JavaScript and Decimal Places, A Shortcut to Insanity

Uhhhh, who invited Gottfried to the Party?

Uhhhh, who invited Gottfried to the Party?


So after spending a couple of days trying to work through the freeCodeCamp algorithm script Exact Change I came across a rather unexpected issue.

In JavaScript (0.1 + 0.2 === 0.3) is false.

After running around in circles crying foul and threatening my laptop with a number of things that would break the Geneva Convention I had a look around the internet to see if anyone else had experienced the same problem.

It turns out that my anger was misdirected at my laptop (apologies); in fact it should have been aimed at a young man by the name of Gottfried Lebiniz, the inventor of binary.

The problem is that computers speak in the language called binary (a sequence of Zeros and Ones) meaning that numbers have to be stored in a format called “binary floating point”. This format is designed in such a way that it is unable to actually represent the true value of some decimal places.

In JavaScript 0.1 + 0.2 actually equals 0.3000000000000004.

Confused? Yeah me too, until I chanced across this video, it’s about 30 mins long but if you can get through it, you’ll no longer be preparing to hang your computer’s toes over some burning coals, but quickly googling good old Gottfried in order to put a curse upon him (he died in 1716 just fyi, I guess someone else got to him first). Also you might just learn a thing or two about how binary floating point works.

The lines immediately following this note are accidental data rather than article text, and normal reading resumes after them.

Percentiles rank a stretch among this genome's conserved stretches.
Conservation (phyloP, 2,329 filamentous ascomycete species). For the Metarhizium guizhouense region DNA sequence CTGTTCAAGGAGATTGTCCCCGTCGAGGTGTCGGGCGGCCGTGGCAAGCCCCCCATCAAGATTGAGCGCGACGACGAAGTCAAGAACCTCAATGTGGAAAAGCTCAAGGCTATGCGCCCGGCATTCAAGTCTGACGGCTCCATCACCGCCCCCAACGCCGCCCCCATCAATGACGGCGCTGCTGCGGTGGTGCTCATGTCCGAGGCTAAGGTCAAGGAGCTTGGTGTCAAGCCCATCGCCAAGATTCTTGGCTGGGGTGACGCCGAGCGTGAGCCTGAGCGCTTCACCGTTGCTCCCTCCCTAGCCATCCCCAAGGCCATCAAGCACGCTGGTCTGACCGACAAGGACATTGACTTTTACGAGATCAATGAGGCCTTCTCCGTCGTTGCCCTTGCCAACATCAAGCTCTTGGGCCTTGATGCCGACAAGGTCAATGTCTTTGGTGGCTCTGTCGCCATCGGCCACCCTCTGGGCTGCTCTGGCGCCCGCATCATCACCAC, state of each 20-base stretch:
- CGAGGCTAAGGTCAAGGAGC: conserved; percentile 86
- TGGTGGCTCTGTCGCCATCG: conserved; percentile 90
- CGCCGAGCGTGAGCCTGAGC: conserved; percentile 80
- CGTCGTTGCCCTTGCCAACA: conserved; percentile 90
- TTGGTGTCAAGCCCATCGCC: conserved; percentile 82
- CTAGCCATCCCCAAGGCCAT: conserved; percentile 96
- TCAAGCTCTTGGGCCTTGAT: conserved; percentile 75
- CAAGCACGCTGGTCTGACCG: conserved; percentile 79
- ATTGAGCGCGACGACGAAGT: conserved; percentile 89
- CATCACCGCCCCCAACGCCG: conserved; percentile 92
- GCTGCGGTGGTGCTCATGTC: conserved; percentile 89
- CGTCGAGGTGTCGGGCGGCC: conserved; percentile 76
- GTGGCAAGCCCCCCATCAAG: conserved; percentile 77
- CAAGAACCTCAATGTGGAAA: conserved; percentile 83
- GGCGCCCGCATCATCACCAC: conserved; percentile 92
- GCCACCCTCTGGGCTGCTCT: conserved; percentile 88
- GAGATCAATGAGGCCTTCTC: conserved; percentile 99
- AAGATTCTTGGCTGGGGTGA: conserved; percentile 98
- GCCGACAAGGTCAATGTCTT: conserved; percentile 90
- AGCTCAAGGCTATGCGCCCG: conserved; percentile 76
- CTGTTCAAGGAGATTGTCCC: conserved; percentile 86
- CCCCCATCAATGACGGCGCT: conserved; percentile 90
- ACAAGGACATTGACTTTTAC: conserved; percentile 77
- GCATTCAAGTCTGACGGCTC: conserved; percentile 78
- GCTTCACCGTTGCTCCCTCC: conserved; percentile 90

If you’d like some more information on the floating point format I’d recommend the website

As for the freeCodeCamp’s Exact Change … move over Ben Affleck, Math.round() has just become my new best friend.


Like Riding a Bike?


I recently took a little bit of time off of studying JavaScript to attempt the construction of some actual websites. So now that I had a couple of sites under my belt I decided to dive back into the Free Code Camp Front End Certificate.

Have you ever left a video game for a couple of months and then come back with absolutely zero idea of what is going on? Because that’s exactly what happened to me, I had no idea how to create a function, looping was lost on me and I couldn’t even remember the difference between an array and an object. Studying JavaScript is just like riding a bike… if that bike had no wheels and a cat for a seat.

But complete and utter despair at my lack of ability isn’t something that gets me down for (too) long and after a couple of weeks of persevering I was running through the intermediate problems with increasing confidence. As intimidating as stuff like this can be when you first look at it, once you have a basic grasp of the fundamentals, the world is your oyster.

I hate that saying… I don’t even like oysters.

The world is your oyster deep fried mars bar.